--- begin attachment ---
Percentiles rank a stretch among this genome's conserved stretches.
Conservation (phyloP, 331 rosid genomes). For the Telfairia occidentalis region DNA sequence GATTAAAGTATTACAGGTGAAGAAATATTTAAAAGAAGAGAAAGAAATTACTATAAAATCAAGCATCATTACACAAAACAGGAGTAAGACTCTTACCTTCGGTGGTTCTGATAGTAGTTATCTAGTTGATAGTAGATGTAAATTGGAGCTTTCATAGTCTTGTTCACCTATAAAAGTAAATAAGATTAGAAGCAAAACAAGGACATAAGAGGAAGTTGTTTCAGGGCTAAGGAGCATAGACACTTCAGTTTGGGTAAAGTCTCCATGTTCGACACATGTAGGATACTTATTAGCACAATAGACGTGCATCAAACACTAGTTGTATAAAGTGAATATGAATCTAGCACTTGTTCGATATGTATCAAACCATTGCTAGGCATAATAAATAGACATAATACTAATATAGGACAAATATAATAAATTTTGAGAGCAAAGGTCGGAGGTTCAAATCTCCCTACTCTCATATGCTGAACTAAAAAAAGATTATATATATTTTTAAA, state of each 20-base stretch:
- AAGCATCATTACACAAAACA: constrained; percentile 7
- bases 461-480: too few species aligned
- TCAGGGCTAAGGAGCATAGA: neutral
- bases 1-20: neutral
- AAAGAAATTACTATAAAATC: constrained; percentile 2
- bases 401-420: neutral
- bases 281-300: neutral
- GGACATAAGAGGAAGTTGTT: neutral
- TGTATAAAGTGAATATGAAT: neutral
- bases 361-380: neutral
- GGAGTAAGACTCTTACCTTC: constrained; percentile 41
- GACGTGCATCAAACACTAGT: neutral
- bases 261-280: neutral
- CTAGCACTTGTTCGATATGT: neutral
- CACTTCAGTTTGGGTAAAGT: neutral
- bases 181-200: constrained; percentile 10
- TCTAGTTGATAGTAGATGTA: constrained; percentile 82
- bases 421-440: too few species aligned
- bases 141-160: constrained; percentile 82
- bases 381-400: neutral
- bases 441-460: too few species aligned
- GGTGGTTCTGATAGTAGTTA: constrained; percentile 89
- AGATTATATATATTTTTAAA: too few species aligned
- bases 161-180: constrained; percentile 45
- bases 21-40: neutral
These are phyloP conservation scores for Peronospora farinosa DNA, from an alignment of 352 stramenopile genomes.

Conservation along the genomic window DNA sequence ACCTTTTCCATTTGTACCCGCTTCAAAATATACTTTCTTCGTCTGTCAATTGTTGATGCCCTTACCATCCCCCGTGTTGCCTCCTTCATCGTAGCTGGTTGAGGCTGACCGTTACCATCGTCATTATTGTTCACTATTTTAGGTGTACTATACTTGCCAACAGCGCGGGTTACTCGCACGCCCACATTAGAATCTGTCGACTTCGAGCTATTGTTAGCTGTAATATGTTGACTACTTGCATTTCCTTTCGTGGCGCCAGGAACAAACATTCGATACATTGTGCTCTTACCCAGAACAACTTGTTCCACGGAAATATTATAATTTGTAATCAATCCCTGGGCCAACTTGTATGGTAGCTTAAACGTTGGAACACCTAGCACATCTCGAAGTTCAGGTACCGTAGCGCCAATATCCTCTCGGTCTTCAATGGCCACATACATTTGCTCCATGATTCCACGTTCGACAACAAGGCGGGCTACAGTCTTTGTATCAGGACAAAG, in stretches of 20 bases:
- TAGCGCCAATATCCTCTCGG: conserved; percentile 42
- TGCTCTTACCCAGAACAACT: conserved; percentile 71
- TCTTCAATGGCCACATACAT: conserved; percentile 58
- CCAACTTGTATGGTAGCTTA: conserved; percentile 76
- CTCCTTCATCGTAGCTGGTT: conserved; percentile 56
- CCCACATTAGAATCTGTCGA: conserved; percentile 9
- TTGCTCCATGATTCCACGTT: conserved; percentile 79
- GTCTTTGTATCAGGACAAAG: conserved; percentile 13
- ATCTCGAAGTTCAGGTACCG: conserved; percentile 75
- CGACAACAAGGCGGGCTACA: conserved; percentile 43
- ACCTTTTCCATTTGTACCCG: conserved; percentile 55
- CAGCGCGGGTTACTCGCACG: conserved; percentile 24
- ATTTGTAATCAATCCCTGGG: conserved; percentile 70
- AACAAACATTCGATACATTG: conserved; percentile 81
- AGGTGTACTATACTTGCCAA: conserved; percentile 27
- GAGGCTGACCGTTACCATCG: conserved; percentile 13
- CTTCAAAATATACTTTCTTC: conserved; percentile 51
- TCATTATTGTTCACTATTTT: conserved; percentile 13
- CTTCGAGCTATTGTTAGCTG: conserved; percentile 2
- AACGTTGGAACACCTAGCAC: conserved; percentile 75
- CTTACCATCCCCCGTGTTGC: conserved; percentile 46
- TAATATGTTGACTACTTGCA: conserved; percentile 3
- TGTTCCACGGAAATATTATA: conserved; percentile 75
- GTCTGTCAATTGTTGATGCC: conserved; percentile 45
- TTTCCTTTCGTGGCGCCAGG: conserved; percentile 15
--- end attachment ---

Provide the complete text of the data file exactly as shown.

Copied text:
Percentiles rank a stretch among this genome's conserved stretches.
Conservation (phyloP, 331 rosid genomes). For the Telfairia occidentalis region DNA sequence GATTAAAGTATTACAGGTGAAGAAATATTTAAAAGAAGAGAAAGAAATTACTATAAAATCAAGCATCATTACACAAAACAGGAGTAAGACTCTTACCTTCGGTGGTTCTGATAGTAGTTATCTAGTTGATAGTAGATGTAAATTGGAGCTTTCATAGTCTTGTTCACCTATAAAAGTAAATAAGATTAGAAGCAAAACAAGGACATAAGAGGAAGTTGTTTCAGGGCTAAGGAGCATAGACACTTCAGTTTGGGTAAAGTCTCCATGTTCGACACATGTAGGATACTTATTAGCACAATAGACGTGCATCAAACACTAGTTGTATAAAGTGAATATGAATCTAGCACTTGTTCGATATGTATCAAACCATTGCTAGGCATAATAAATAGACATAATACTAATATAGGACAAATATAATAAATTTTGAGAGCAAAGGTCGGAGGTTCAAATCTCCCTACTCTCATATGCTGAACTAAAAAAAGATTATATATATTTTTAAA, state of each 20-base stretch:
- AAGCATCATTACACAAAACA: constrained; percentile 7
- bases 461-480: too few species aligned
- TCAGGGCTAAGGAGCATAGA: neutral
- bases 1-20: neutral
- AAAGAAATTACTATAAAATC: constrained; percentile 2
- bases 401-420: neutral
- bases 281-300: neutral
- GGACATAAGAGGAAGTTGTT: neutral
- TGTATAAAGTGAATATGAAT: neutral
- bases 361-380: neutral
- GGAGTAAGACTCTTACCTTC: constrained; percentile 41
- GACGTGCATCAAACACTAGT: neutral
- bases 261-280: neutral
- CTAGCACTTGTTCGATATGT: neutral
- CACTTCAGTTTGGGTAAAGT: neutral
- bases 181-200: constrained; percentile 10
- TCTAGTTGATAGTAGATGTA: constrained; percentile 82
- bases 421-440: too few species aligned
- bases 141-160: constrained; percentile 82
- bases 381-400: neutral
- bases 441-460: too few species aligned
- GGTGGTTCTGATAGTAGTTA: constrained; percentile 89
- AGATTATATATATTTTTAAA: too few species aligned
- bases 161-180: constrained; percentile 45
- bases 21-40: neutral
These are phyloP conservation scores for Peronospora farinosa DNA, from an alignment of 352 stramenopile genomes.

Conservation along the genomic window DNA sequence ACCTTTTCCATTTGTACCCGCTTCAAAATATACTTTCTTCGTCTGTCAATTGTTGATGCCCTTACCATCCCCCGTGTTGCCTCCTTCATCGTAGCTGGTTGAGGCTGACCGTTACCATCGTCATTATTGTTCACTATTTTAGGTGTACTATACTTGCCAACAGCGCGGGTTACTCGCACGCCCACATTAGAATCTGTCGACTTCGAGCTATTGTTAGCTGTAATATGTTGACTACTTGCATTTCCTTTCGTGGCGCCAGGAACAAACATTCGATACATTGTGCTCTTACCCAGAACAACTTGTTCCACGGAAATATTATAATTTGTAATCAATCCCTGGGCCAACTTGTATGGTAGCTTAAACGTTGGAACACCTAGCACATCTCGAAGTTCAGGTACCGTAGCGCCAATATCCTCTCGGTCTTCAATGGCCACATACATTTGCTCCATGATTCCACGTTCGACAACAAGGCGGGCTACAGTCTTTGTATCAGGACAAAG, in stretches of 20 bases:
- TAGCGCCAATATCCTCTCGG: conserved; percentile 42
- TGCTCTTACCCAGAACAACT: conserved; percentile 71
- TCTTCAATGGCCACATACAT: conserved; percentile 58
- CCAACTTGTATGGTAGCTTA: conserved; percentile 76
- CTCCTTCATCGTAGCTGGTT: conserved; percentile 56
- CCCACATTAGAATCTGTCGA: conserved; percentile 9
- TTGCTCCATGATTCCACGTT: conserved; percentile 79
- GTCTTTGTATCAGGACAAAG: conserved; percentile 13
- ATCTCGAAGTTCAGGTACCG: conserved; percentile 75
- CGACAACAAGGCGGGCTACA: conserved; percentile 43
- ACCTTTTCCATTTGTACCCG: conserved; percentile 55
- CAGCGCGGGTTACTCGCACG: conserved; percentile 24
- ATTTGTAATCAATCCCTGGG: conserved; percentile 70
- AACAAACATTCGATACATTG: conserved; percentile 81
- AGGTGTACTATACTTGCCAA: conserved; percentile 27
- GAGGCTGACCGTTACCATCG: conserved; percentile 13
- CTTCAAAATATACTTTCTTC: conserved; percentile 51
- TCATTATTGTTCACTATTTT: conserved; percentile 13
- CTTCGAGCTATTGTTAGCTG: conserved; percentile 2
- AACGTTGGAACACCTAGCAC: conserved; percentile 75
- CTTACCATCCCCCGTGTTGC: conserved; percentile 46
- TAATATGTTGACTACTTGCA: conserved; percentile 3
- TGTTCCACGGAAATATTATA: conserved; percentile 75
- GTCTGTCAATTGTTGATGCC: conserved; percentile 45
- TTTCCTTTCGTGGCGCCAGG: conserved; percentile 15